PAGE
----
Vitamin D: The Sunshine Vitamin
The Parkinson’s and Movement Disorders Team is fortunate to include registered dietitian Sarah Zangerle, RD, CD. Sarah wrote the following article and wanted us to share it on our blog. Thanks, Sarah!
Winter has hit Wisconsin hard! The cold weather is accompanied by shorter days and minimal sunlight. Try to imagine back to those warm sunny days in June, July and August. The sunlight felt so good against our skin. Even better, the sun brought something else important to our body …vitamin D.
Since vitamin D is found in very limited quantities in the diet, the major source of vitamin D for the human body is exposure to sunlight. Exposure to UVB rays on the arms and face help us to make vitamin D. The reason why “the sunshine vitamin” has been getting so much attention lately is due to a pandemic of vitamin D deficiency across the world.
Here in Wisconsin, we are unable to make sufficient vitamin D during the fall and winter months from sunlight alone. Given our northern latitude on planet Earth, some believe that Wisconsin-ites aren’t able to make enough vitamin D from the sun during the summer months either, especially for some elderly or handicapped individuals who spend limited amounts of time outside.
What good is Vitamin D anyway?
Vitamin D performs a variety of functions in the body. Vitamin D is crucial for the formation and maintenance of bones and teeth. It is most commonly known for aiding in the absorption of calcium and phosphorus into the bone. Vitamin D deficiency is associated with increased risk for osteoporosis and has been linked to many other diseases, including increased risk of breast and colorectal cancer. Deficiency has also been linked to increased risk of developing heart disease and autoimmune disorders such as multiple sclerosis. Vitamin D receptors are also found in the brain which could link deficiency to neurodegenerative disorders including Parkinson’s disease. In a recent study, individuals with PD were found to have higher prevalence of vitamin D insufficiency compared with other healthy adults.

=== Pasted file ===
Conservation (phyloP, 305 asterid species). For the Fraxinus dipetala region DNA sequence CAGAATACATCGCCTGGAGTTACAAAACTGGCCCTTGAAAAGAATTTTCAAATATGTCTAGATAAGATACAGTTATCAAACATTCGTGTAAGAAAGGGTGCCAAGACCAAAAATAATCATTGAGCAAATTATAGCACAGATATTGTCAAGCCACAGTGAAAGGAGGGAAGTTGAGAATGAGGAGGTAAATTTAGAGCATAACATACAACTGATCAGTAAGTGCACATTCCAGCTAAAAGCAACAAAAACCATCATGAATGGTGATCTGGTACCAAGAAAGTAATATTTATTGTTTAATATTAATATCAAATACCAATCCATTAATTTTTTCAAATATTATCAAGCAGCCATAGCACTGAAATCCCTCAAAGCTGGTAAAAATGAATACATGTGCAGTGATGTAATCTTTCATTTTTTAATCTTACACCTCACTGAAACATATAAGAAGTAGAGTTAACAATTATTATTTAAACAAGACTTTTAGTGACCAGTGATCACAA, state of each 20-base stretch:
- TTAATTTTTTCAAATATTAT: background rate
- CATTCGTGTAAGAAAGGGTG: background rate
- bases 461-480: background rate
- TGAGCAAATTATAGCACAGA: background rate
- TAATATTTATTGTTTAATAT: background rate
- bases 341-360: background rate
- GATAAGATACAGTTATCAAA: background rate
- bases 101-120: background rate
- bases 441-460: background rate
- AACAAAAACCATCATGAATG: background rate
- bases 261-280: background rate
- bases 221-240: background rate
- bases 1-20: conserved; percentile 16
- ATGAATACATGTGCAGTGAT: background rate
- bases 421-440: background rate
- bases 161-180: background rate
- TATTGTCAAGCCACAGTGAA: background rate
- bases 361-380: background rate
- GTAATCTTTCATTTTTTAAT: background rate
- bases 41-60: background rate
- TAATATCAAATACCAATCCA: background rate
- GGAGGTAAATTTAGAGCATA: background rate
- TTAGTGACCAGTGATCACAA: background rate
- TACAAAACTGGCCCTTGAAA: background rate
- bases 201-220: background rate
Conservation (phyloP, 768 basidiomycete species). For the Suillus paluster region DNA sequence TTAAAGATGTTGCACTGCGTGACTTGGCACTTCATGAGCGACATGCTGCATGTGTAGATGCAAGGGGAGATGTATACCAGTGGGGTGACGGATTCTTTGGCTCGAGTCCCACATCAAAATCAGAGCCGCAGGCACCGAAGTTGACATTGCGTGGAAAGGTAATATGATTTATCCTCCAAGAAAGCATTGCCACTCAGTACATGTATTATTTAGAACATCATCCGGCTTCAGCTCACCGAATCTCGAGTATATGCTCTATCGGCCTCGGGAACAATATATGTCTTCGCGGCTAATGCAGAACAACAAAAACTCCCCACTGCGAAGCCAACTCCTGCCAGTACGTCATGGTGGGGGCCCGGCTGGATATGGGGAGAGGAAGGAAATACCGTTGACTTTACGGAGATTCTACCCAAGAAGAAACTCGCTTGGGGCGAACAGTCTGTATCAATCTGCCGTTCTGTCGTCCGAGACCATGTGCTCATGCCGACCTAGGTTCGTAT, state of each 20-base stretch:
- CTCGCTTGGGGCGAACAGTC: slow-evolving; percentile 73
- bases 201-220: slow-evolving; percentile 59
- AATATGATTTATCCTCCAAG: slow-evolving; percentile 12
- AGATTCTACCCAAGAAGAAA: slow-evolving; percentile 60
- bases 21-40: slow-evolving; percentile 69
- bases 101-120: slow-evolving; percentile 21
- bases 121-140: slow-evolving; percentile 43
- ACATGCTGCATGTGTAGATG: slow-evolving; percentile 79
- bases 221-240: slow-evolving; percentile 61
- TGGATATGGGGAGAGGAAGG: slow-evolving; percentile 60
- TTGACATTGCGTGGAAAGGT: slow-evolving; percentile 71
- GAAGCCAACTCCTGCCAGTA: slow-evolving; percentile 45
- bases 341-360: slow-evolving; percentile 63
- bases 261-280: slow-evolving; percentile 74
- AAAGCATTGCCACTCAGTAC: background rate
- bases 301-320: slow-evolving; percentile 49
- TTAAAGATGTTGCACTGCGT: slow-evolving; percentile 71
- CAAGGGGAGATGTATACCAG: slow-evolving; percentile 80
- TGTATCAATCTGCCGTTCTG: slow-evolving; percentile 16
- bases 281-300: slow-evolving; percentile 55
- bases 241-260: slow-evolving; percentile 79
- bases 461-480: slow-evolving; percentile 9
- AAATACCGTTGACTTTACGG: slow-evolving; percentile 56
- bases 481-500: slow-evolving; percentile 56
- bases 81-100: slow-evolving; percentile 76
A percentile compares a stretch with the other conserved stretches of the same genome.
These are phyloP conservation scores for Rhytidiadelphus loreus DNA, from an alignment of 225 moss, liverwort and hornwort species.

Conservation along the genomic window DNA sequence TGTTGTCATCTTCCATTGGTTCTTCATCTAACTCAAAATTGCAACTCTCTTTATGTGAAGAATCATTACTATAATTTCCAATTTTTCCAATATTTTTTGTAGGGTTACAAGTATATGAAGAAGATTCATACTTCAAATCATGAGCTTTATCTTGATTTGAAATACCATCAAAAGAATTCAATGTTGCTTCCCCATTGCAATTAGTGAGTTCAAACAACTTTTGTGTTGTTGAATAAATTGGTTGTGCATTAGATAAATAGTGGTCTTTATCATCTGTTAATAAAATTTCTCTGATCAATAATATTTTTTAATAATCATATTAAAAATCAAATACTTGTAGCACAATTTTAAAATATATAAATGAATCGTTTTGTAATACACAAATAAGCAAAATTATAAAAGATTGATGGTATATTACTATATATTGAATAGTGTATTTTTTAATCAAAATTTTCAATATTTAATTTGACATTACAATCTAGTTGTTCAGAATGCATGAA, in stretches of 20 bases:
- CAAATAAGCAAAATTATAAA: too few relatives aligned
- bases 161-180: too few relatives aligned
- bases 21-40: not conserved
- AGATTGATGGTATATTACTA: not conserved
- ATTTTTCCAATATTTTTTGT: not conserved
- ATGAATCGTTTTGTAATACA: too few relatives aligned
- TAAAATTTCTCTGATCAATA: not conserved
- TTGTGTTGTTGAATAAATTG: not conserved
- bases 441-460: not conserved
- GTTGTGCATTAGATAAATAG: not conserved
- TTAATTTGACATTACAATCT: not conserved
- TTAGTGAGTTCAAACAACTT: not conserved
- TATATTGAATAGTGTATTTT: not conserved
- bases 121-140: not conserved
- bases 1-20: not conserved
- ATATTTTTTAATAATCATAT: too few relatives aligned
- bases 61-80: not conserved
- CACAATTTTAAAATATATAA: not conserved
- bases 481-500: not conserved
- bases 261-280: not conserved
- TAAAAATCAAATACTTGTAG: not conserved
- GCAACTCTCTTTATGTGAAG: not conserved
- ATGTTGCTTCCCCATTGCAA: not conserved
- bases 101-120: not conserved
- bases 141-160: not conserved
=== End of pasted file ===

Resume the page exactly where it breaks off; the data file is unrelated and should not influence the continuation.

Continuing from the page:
How much do I need a day?
During summer months, 10 to 15 minutes of sun exposure during peak sun hours (10:00 am to 2:00 pm) on arms and face provides sufficient UVB rays to make adequate vitamin D. The recommended adequate intake is 400 IU per day for adults aged 51-70 years and 600 IU for adults 71 years or older.
Where can I get it from?
Food sources are not very rich in vitamin D, but provide some supplemental intake. Milk has about 100 IU in 1 cup, canned salmon has 360 IU in 3 oz, canned tuna in oil contains 200 IU per 3 oz serving, and eggs contain 20 IU in each yolk.
What about supplements?
Most multivitamins contain between 50-400 IU per capsule; however this may not be enough to meet nutrition needs. We are still waiting for new recommendations to come out this year (2010) on how much vitamin D we need to maintain sufficient levels. During winter months a supplement of 1000-2000 IU per day with a meal should be adequate to maintain normal levels. If you are concerned, consider requesting to have your vitamin D level checked by your primary care doctor. Be prepared to take a higher dose supplement if you are deficient.
Posted 11:16 AM